The truth is that, when out with normal people, I won’t understand a few movie or pop culture references in a row, and THEN it gets awkward because THEY’RE lost with without premanufactured reference points. Oh gawd I might have to explain why I like that movie/song/whatever instead of taking it for granted that everybody knows. Communication is so hard and scary!
The most important thing in this video is that, when he asks her a question at the end, she’s as responsive to him as a corpse. She only signaled lack of interest in the ways we need help having a clue about.
Normal people are flabbergasted when one of their assumptions is questioned, so it’s easier to just hate the autistic person for making them feel that way.
Shouldn’t talking to any expressive autistic person be interesting, to the extent that normal people don’t know what it’s like to be autistic whatsoever? I mean, without knowing I’m autistic, drugs made me think about psychosis and I went to grad school and sat around thinking about what schizophrenia is like. Because mental issues are on spectra, everyone can actually get insight into them by thinking about their own, less intense experiences.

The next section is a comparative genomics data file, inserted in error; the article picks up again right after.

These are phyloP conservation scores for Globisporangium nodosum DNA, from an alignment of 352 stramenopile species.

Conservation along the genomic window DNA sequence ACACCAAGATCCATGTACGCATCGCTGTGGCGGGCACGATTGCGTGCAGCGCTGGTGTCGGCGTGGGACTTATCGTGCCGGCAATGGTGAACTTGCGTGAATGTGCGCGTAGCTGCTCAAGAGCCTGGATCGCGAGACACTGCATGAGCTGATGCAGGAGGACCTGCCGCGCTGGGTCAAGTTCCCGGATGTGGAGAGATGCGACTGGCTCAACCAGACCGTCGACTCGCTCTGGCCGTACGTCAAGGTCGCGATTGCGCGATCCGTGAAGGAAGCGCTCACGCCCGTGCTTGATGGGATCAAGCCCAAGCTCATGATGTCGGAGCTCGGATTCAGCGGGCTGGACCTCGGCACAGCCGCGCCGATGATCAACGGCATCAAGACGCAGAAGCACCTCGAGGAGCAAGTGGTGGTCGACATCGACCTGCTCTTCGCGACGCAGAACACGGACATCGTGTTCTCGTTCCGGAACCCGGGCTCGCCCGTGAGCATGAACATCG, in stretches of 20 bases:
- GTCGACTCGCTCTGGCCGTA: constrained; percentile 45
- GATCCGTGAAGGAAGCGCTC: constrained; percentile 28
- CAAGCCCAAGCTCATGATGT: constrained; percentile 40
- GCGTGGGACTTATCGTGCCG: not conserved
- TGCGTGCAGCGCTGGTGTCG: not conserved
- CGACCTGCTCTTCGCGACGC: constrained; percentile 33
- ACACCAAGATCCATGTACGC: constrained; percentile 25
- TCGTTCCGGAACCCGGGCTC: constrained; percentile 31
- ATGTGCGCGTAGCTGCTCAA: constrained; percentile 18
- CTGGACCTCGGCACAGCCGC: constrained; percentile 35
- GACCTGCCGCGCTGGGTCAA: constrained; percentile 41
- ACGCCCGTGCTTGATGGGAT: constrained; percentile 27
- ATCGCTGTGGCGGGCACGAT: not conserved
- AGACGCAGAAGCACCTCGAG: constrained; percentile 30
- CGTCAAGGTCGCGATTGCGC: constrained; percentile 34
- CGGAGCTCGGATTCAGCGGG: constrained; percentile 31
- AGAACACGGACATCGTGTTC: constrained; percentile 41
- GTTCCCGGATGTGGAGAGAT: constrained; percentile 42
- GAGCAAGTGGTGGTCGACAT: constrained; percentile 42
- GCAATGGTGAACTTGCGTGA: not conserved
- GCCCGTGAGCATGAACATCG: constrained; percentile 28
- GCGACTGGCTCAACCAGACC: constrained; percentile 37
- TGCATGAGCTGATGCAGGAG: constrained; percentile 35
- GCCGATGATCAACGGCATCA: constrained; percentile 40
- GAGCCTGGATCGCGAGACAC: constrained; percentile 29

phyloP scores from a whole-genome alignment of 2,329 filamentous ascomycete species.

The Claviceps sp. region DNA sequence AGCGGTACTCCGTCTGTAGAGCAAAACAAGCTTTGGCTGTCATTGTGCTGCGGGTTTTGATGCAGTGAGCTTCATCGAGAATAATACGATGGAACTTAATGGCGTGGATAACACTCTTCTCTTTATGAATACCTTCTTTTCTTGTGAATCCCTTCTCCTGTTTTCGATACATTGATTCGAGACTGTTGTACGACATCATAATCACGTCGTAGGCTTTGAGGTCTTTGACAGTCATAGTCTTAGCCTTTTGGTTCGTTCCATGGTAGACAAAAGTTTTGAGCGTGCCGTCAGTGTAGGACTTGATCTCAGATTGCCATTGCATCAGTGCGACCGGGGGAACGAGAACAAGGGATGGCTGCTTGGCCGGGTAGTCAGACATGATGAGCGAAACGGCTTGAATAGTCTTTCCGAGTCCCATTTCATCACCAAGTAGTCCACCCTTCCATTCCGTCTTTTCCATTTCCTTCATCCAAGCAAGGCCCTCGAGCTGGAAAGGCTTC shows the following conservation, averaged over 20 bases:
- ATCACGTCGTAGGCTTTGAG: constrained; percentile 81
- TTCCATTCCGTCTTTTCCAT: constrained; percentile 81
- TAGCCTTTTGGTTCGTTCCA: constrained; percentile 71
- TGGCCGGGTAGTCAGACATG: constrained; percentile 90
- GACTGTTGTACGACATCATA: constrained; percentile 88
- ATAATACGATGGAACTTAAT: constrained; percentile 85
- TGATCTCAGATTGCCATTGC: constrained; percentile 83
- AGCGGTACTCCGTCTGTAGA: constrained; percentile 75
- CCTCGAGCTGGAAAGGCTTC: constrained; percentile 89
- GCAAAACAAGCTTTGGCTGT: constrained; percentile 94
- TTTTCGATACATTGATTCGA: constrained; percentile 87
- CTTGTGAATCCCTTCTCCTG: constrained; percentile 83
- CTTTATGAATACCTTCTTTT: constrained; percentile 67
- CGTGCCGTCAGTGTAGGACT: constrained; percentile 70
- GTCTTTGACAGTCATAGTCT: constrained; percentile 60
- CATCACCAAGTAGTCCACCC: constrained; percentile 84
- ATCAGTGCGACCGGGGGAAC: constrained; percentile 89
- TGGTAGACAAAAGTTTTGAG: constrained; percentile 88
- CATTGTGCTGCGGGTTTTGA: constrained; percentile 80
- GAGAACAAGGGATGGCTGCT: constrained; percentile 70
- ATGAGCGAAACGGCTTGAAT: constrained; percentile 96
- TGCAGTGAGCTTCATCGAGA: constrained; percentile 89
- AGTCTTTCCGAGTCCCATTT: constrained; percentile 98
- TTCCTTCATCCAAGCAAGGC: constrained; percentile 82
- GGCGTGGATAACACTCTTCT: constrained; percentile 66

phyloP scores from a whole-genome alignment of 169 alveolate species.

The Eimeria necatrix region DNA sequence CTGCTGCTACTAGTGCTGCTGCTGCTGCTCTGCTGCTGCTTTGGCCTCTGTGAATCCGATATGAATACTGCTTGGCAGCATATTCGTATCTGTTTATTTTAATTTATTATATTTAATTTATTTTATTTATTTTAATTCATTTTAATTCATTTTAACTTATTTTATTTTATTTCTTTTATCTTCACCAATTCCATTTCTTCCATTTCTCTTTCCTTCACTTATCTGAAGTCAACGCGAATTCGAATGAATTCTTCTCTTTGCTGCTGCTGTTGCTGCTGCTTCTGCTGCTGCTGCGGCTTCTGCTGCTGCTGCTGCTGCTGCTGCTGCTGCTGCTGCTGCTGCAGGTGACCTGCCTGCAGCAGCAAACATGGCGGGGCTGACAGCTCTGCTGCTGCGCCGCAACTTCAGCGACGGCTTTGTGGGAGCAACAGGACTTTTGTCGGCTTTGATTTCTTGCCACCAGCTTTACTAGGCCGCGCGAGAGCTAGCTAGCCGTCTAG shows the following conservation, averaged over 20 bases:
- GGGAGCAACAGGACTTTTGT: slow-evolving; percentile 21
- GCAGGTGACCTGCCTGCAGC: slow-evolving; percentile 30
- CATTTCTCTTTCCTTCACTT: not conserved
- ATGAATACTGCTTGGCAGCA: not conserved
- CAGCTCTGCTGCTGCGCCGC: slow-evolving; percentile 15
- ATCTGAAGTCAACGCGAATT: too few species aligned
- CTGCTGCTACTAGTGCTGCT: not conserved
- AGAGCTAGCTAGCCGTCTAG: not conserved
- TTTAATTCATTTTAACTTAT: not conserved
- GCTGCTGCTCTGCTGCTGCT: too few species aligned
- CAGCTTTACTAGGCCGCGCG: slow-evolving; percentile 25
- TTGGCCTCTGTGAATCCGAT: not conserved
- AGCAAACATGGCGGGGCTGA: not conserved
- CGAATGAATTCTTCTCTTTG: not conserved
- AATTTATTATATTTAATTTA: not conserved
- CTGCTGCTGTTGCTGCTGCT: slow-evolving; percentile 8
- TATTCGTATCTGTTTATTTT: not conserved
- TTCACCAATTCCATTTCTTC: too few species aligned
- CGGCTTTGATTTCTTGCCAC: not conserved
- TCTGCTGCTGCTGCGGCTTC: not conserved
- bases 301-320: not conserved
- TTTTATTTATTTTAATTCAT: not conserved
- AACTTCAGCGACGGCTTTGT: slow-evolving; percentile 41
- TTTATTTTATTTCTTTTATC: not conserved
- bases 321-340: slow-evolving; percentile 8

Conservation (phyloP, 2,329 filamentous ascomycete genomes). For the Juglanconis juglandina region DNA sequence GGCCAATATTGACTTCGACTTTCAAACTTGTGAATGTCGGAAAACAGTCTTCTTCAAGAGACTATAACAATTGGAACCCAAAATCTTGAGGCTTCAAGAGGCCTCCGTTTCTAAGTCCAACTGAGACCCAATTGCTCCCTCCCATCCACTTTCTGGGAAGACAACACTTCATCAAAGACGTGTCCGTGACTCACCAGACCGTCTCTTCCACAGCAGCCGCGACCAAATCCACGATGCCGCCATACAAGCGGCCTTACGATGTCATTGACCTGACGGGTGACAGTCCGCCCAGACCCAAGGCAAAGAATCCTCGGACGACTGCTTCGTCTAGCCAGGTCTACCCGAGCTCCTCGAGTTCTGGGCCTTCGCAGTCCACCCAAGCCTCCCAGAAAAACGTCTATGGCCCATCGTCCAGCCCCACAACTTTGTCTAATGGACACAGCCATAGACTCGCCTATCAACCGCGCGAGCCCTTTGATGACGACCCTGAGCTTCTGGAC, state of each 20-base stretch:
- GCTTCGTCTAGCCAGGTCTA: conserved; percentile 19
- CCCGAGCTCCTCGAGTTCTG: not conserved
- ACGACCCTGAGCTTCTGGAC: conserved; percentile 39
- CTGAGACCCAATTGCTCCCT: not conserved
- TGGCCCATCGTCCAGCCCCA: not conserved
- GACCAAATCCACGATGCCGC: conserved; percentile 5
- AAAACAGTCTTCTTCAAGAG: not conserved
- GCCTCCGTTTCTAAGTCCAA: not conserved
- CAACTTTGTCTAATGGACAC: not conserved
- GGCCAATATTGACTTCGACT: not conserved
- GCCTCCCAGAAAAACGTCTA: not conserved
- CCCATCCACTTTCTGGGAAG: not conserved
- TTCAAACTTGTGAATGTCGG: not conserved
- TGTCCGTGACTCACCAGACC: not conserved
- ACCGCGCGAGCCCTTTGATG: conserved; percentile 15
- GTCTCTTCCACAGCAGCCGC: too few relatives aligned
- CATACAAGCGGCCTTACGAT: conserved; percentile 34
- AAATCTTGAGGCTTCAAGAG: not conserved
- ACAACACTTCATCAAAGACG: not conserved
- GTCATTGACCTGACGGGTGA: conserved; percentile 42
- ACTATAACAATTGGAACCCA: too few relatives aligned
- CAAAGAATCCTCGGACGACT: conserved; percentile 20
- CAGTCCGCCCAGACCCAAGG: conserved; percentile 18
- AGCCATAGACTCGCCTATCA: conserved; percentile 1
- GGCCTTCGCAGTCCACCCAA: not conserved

Whoever made this video isn’t interested in what it’s like for other people. This is a worse crime than having an interest and being over-excited to talk about it, while probably nervous from being there and agitated from the drive over.
This is how I’m being perceived, in all likelihood, but the only way to make the normals happy is to focus on what I’m doing and ignore this very salient fact about the situation. Because if I thought about it, that’ll jinx my flow and signs of the dreaded “negativity” will appear.
I have to essentially become a psychotherapist to function in the world, because I’m starting from a position of having to overcome such extreme resistance. Interesting that Lacan didn’t distinguish between personal and training analyses.